The diagnostic utility of hypophosphatemia for differentiating generalized tonic-clonic seizures from syncope in dogs: A case control study

E. Kelmer*, D. G. Ohad, M. H. Shamir, O. Chai, S. Lavie, G. A. Sutton, I. Aroch, S. Klainbart

*Corresponding author for this work

Research output: Contribution to journalArticlepeer-review

2 Scopus citations


Transient hypophosphatemia is often detected in humans following generalized tonic-clonic seizures (GTCS), and serum phosphorus concentration (sPi) serves as a marker to differentiate GTCS from syncope. The objective of this retrospective study was to assess the usefulness of hypophosphatemia as a diagnostic marker for GTCS in dogs. Eighty-seven and 26 client-owned dogs with GTCS or syncope, respectively, were enrolled. Dogs were included if the episode occurred ≤ 3 h from presentation, and if sPi and serum creatinine (sCr) were measured. Dogs were excluded if aged < 1 year or if sCr exceeded 176.8 μmol/L. There were no group differences in sCr. Hypophosphatemia (sPi ≤ 0.97 mmol/L) occurred in 28 dogs (32%) in the seizure group, and in no dogs in the syncope group. Median sPi was significantly (P < 0.001) lower in the seizure group (1 mmol/L, [range, 0.31–2.87 mmol/L]) compared to the syncope group (1.35 mmol/L [range, 0.97–2.71 mmol/L]). Furthermore, in dogs presented while seizing (n = 24/87; 28%) median sPi was significantly lower compared to those that were not (0.9 mmol/L [range, 0.3–1.74 mmol/L] vs. 1 mmol/L [range, 0.33–2.18 mmol/L], P = 0.050). ROC analysis of sPi as a marker of GTCS yielded an AUC of 0.757 (95% confidence interval 0.667–0.847), with an optimum cutoff point of 0.97 mmol/L, corresponding to specificity and sensitivity levels of 100% and 44%, respectively. In conclusion, sPi may, in certain cases, serve as an additional diagnostic tool to differentiate GTCS from syncope in dogs. Hypophosphatemia, especially with sPi < 0.97 mmol/L, may be useful in clinical practice to rule in GTCS.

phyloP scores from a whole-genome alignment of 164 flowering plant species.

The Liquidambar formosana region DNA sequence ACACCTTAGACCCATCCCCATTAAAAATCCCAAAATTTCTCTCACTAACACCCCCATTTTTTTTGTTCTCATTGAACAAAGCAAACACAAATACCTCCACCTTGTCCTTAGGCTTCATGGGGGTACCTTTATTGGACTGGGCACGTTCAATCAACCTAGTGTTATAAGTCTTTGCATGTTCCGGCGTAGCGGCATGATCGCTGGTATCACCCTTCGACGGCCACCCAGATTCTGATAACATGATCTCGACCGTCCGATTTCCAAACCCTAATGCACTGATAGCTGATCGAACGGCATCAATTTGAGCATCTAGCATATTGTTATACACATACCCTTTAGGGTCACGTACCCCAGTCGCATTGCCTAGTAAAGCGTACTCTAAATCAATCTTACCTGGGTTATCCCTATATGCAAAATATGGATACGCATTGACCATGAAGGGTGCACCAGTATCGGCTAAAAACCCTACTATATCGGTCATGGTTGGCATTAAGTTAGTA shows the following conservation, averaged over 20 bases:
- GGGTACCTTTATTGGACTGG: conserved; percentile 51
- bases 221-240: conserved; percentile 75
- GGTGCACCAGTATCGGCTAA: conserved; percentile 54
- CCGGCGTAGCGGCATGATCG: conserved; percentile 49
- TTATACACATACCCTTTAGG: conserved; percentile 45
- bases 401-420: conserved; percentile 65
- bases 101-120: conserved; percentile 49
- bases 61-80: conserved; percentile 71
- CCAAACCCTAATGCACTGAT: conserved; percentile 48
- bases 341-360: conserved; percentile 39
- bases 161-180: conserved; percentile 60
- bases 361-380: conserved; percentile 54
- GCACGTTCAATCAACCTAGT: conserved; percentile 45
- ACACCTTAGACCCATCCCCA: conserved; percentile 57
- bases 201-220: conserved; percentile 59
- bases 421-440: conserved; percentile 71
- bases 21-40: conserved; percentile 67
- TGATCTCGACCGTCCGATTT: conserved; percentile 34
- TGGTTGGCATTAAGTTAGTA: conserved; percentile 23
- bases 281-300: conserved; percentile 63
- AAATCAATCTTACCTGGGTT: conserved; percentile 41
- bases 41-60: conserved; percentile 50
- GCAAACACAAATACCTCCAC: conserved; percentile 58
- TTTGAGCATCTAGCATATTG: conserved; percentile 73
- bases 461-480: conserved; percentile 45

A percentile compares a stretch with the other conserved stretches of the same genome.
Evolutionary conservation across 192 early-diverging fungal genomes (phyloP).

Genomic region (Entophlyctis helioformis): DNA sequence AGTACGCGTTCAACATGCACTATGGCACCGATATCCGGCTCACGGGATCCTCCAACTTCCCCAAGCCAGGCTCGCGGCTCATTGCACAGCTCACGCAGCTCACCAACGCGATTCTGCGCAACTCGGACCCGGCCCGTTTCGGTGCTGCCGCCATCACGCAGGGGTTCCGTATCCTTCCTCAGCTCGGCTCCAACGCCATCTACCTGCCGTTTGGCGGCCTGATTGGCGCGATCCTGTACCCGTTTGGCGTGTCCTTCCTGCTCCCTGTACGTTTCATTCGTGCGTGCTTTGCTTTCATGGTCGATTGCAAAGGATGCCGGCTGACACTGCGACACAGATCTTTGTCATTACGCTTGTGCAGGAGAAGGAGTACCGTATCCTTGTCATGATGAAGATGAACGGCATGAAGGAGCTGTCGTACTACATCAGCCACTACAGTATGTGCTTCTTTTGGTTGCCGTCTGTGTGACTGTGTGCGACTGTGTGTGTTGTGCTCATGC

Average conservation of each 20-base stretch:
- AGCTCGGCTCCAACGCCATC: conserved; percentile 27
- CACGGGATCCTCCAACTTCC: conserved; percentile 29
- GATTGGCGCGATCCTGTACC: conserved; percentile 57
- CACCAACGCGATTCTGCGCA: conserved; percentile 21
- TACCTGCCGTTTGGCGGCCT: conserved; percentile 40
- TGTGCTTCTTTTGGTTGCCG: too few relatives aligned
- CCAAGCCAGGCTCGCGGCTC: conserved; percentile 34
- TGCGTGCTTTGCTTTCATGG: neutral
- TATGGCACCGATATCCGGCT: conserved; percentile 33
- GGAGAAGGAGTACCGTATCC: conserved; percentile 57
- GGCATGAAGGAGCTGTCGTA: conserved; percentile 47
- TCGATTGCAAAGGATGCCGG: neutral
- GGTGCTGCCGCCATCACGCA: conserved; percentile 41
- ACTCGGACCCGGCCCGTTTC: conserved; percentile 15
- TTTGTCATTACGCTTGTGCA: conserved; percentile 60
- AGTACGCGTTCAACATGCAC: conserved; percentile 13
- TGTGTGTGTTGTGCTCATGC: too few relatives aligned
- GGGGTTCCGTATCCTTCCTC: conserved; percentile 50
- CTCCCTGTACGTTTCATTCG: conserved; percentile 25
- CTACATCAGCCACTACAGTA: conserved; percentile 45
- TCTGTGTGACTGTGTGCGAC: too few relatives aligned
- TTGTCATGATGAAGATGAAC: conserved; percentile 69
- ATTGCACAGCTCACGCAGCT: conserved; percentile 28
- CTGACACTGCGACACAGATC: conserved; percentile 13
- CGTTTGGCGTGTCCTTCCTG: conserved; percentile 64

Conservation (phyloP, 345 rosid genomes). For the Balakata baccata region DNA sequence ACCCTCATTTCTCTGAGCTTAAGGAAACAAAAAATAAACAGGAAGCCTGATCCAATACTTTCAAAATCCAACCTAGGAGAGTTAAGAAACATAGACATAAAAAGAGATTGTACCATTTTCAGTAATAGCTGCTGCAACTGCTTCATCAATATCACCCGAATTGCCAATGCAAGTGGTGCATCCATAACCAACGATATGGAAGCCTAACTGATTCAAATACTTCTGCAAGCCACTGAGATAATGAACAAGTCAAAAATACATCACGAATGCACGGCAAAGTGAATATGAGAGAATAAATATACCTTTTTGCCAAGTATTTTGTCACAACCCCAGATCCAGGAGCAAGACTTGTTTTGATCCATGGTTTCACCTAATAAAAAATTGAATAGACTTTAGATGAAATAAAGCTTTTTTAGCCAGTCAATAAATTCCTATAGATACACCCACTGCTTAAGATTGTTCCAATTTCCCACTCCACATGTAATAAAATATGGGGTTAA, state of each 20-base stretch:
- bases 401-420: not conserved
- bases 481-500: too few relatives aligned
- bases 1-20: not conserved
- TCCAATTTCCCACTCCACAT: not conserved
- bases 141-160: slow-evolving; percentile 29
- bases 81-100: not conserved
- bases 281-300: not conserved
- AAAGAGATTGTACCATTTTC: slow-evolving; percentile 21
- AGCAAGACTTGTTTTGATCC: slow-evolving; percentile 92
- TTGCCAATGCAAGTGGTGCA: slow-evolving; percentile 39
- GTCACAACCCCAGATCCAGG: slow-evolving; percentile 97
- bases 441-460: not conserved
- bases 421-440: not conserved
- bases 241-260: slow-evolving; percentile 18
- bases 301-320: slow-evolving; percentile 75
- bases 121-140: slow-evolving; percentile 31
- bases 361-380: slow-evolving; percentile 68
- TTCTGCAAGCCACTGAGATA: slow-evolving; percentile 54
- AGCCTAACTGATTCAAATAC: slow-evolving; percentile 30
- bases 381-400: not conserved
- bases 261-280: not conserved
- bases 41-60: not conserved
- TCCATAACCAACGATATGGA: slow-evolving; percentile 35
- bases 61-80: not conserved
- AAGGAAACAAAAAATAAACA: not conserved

Original languageAmerican English
Article number105914
JournalVeterinary Journal
StatePublished - Jan 2023

Bibliographical note

Funding Information:
The authors would like to acknowledge Ms. Nitzan Levi for technical assistance. This research did not receive any specific grant from funding agencies in the public, commercial, or not-for-profit sectors. An abstract will be presented at the 2022 European Veterinary Emergency and Critical Care Conference, Ghent, Belgium.

Publisher Copyright:
© 2022 Elsevier Ltd


  • Creatine-kinase
  • Epilepsy
  • Phosphate
  • Status-epilepticus
  • Transient loss of consciousness


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